New York–On Jan. 13, the first day of the National Retail Federation-sponsored Shop.org conference here, three cataloger/retailers discussed the challenges of implementing successful affiliate marketing strategies.
The difference between now and several years ago in the history of affiliate marketing is a matter of respect gained, explained Prakash Bharwani, senior manager of interactive marketing at Westbury, NY-based floral and food gifts marketer 1-800-Flowers.com Bharwani said that back then, the task of supervising a company’s affiliate marketing plan wasn’t usually considered important enough to serve as a job in and of itself.
“It started off as an addition to normal responsibilities,” Bharwani said. “Now we have a team of people lined up to move the program in a strategic direction.”
David Rogers, affiliate marketing specialist for New York-based apparel cataloger/retailer Brooks Brothers, pointed out that this seemingly simple form of marketing is now in its third stage of evolution. During the first stage, i.merchants focused on establishing relationships with big-name partners such as Yahoo! or Excite. The goal was to make the expense of the affiliate partnerships pay for themselves, said Rogers.
Around three years ago, the focus shifted to choosing affiliates with a goal of driving as much traffic as possible to the site. In the stage we are currently in, Rogers said, affiliate partners are chosen even more selectively: “We don’t throw money at big names.”
The importance CEOs place on affiliate marketing is seen in the financial latitude it is usually given within companies. John Tighe, director of e-commerce support for Nashville, TN-based men’s footwear cataloger/retailer Johnston & Murphy, said it is a line item on the e-commerce budget but that senior management quickly excuses the department if its needs exceed the budget because that means sales are exceeding expectations.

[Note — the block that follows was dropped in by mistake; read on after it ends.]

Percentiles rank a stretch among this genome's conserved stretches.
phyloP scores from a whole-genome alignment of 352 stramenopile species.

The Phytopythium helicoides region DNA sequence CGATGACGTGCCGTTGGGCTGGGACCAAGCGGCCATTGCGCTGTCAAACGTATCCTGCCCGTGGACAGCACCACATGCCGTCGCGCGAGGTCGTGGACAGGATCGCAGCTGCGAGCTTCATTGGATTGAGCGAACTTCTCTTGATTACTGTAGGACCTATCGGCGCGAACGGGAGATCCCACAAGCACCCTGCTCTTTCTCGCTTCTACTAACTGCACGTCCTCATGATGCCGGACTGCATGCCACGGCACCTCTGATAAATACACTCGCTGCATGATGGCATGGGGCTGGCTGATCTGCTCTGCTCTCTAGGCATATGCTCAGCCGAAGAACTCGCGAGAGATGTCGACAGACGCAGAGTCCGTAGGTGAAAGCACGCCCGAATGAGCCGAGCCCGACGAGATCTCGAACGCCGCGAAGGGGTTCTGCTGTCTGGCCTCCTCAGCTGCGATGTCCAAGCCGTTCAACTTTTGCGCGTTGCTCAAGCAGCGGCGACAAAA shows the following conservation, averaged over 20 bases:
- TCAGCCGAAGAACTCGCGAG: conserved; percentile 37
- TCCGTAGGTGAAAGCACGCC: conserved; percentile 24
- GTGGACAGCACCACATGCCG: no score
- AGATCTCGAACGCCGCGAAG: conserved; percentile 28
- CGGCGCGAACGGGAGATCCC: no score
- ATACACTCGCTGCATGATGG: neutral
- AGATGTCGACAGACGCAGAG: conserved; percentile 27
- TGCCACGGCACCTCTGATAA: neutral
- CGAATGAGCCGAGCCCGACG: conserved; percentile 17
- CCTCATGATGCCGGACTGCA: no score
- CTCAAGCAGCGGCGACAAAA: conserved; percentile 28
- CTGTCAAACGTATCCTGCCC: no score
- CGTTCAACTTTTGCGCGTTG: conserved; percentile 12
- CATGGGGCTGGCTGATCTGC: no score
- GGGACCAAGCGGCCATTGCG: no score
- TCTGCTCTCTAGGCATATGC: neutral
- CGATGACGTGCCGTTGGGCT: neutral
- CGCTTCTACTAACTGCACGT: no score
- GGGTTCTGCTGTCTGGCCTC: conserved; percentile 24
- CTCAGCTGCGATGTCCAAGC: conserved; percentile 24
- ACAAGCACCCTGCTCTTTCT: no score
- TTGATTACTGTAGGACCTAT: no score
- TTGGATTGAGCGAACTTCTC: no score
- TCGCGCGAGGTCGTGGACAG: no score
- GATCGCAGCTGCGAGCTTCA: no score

“It’s now such a large percentage of online sales, that [top executives’] interest gets peaked,” Tighe said.
Rogers said there is a never-ending need to educate senior executives about affiliate marketing. “Education is important because programs are constantly changing. Some of the things we were doing last year, we are not doing now; some of the concerns we had last year, we don’t have now,” he explained. “The key to the future is flexibility and the ability to evolve.”
One of the areas of affiliate marketing that sometimes requires an open mind is the use of the company’s brand name by affiliates for the purpose of search engine optimization. On the one hand, a company wants to help the affiliate attract as many consumers as possible to its site, so that they will hopefully be induced to click on the affiliate manager’s featured link. On the other hand, there is a need not to confuse consumers or dilute the brand name.
Affiliates of Brooks Brothers are permitted to use the brand name for the purpose of driving traffic to their site as long as they obtain written permission from the company, Rogers said. But affiliates of 1-800-Flowers, said Bharwani, are not permitted to use the company’s trademarks or product-specific keywords, such as “flower cake,” to get visitors to their site.